Police were greatly outnumbered and stood back as Buddhist mobs, including monks, smashed and ransacked shops apparently owned by Muslims, the video's voice-over said.
The violence and beatings took place March 20-21 in the central Myanmar town of Meiktila.
"The police watch, hopelessly outnumbered, as the shop is torn apart," the narrator says.
A motorcycle taxi driver claims Muslims dragged off his Buddhist monk passenger off the bike and then killed him.
Other footage of a different event shows a man -- "almost certainly a Muslim," the BBC announcer said -- lying on the road, his body badly burned after being set on fire by the mob.
Someone calls for water but another voice off-camera shouts: "No, no water for him -- let him die!" Meanwhile, policemen walk around the man "watching but not helping," unable or unwilling to intervene.
A more brutal slaying was captured on video in a field when what appeared to be a teenager was clubbed repeatedly by men -- one of them a monk -- with long sticks. Another man soon appeared with what seemed to be a sword, the BBC announcer said, and he delivered "what appears to be a fatal blow."
Police reinforcements eventually arrived and order was restored but not before at least 43 people died in the sectarian clashes, the BBC said.
The flashpoint was an argument in a Muslim-owned gold shop in Meiktila, followed by an attack on a Buddhist monk who died in hospital, the BBC said.
Violence spread to at least three towns where mosques and houses were reportedly set on fire.
Since then, police and security forces have helped Muslims leave areas where they feel unsafe and installed them in isolated, guarded compounds, with no knowledge on when they might return to their homes.
The release of the BBC report comes at an embarrassing time for the Myanmar government of former military dictator President Thein Sein as he courts international aid, foreign investment and the lifting of economic sanctions.
Human Rights Watch published a report Monday claiming the government is engaging in the killing and ethnic cleansing of Rohingya Muslims in Rakhine state, formerly called Arakan state.
The video and Human Rights Watch's report were published as the European Union plans to lift the last of its trade, economic and individual sanctions against Myanmar, although a weapons embargo remains.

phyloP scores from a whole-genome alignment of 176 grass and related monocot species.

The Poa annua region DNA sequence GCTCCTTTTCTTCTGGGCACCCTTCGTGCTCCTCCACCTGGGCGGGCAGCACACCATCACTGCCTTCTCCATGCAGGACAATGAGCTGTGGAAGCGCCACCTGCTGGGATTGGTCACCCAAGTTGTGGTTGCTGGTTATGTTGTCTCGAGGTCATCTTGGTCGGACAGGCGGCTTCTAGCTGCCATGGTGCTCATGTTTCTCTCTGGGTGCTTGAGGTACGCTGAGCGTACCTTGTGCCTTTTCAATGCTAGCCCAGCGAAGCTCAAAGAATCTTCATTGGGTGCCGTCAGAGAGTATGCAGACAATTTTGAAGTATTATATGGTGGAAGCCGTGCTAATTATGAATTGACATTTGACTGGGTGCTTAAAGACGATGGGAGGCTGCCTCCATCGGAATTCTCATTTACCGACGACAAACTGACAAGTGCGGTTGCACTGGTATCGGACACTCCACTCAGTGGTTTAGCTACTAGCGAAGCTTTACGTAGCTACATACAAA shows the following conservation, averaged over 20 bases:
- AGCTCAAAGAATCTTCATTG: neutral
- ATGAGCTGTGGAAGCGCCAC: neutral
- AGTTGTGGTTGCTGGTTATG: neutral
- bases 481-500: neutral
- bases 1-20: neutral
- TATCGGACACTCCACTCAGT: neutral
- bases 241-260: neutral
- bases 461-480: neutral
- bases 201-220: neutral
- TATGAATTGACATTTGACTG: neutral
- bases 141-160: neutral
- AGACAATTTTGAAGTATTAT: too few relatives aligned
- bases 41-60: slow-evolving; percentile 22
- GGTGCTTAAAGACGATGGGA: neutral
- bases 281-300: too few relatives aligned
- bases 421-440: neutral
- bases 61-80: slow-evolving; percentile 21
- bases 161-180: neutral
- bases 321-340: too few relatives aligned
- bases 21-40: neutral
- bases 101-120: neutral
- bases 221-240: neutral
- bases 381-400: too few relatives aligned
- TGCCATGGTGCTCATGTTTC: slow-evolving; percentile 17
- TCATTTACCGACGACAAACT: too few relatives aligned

During the 1980s, the junta declared Rohingya non-citizens, which is still their status.
Around 735,000 Rohingya live in Rakhine state's northern area, close to the Bangladeshi border, as estimated by the human rights organization Arakan Project, funded by the National Endowment for Democracy.
Rohingya are related to the Chittagonian Bengali across the border and are distinct from the majority Buddhist population of Myanmar, who are of Southeast Asian origin.
Human Rights Watch's report, "All You Can Do is Pray: Crimes Against Humanity and Ethnic Cleansing of Rohingya Muslims in Burma's Arakan State," describing the forcible removal of more than 125,000 Rohingya Muslims.
The report said Rakhine officials are responsible for the acts and that security forces have stood by or participated.
Coordinated attacks against Muslim neighborhoods began in June 2012 after sectarian violence between Buddhist Arakanese and Rohingya, the report said.
Since then the Arakanese have razed Muslim villages, killing residents and burying some in mass graves. In one instance about 70 Rohingya people were killed, including 28 children who were hacked to death, the report said.
"The Burmese government engaged in a campaign of ethnic cleansing against the Rohingya that continues today through the denial of aid and restrictions on movement," said Phil Robertson, Human Rights Watch deputy Asia director.
"The government needs to put an immediate stop to the abuses and hold the perpetrators accountable or it will be responsible for further violence against ethnic and religious minorities in the country."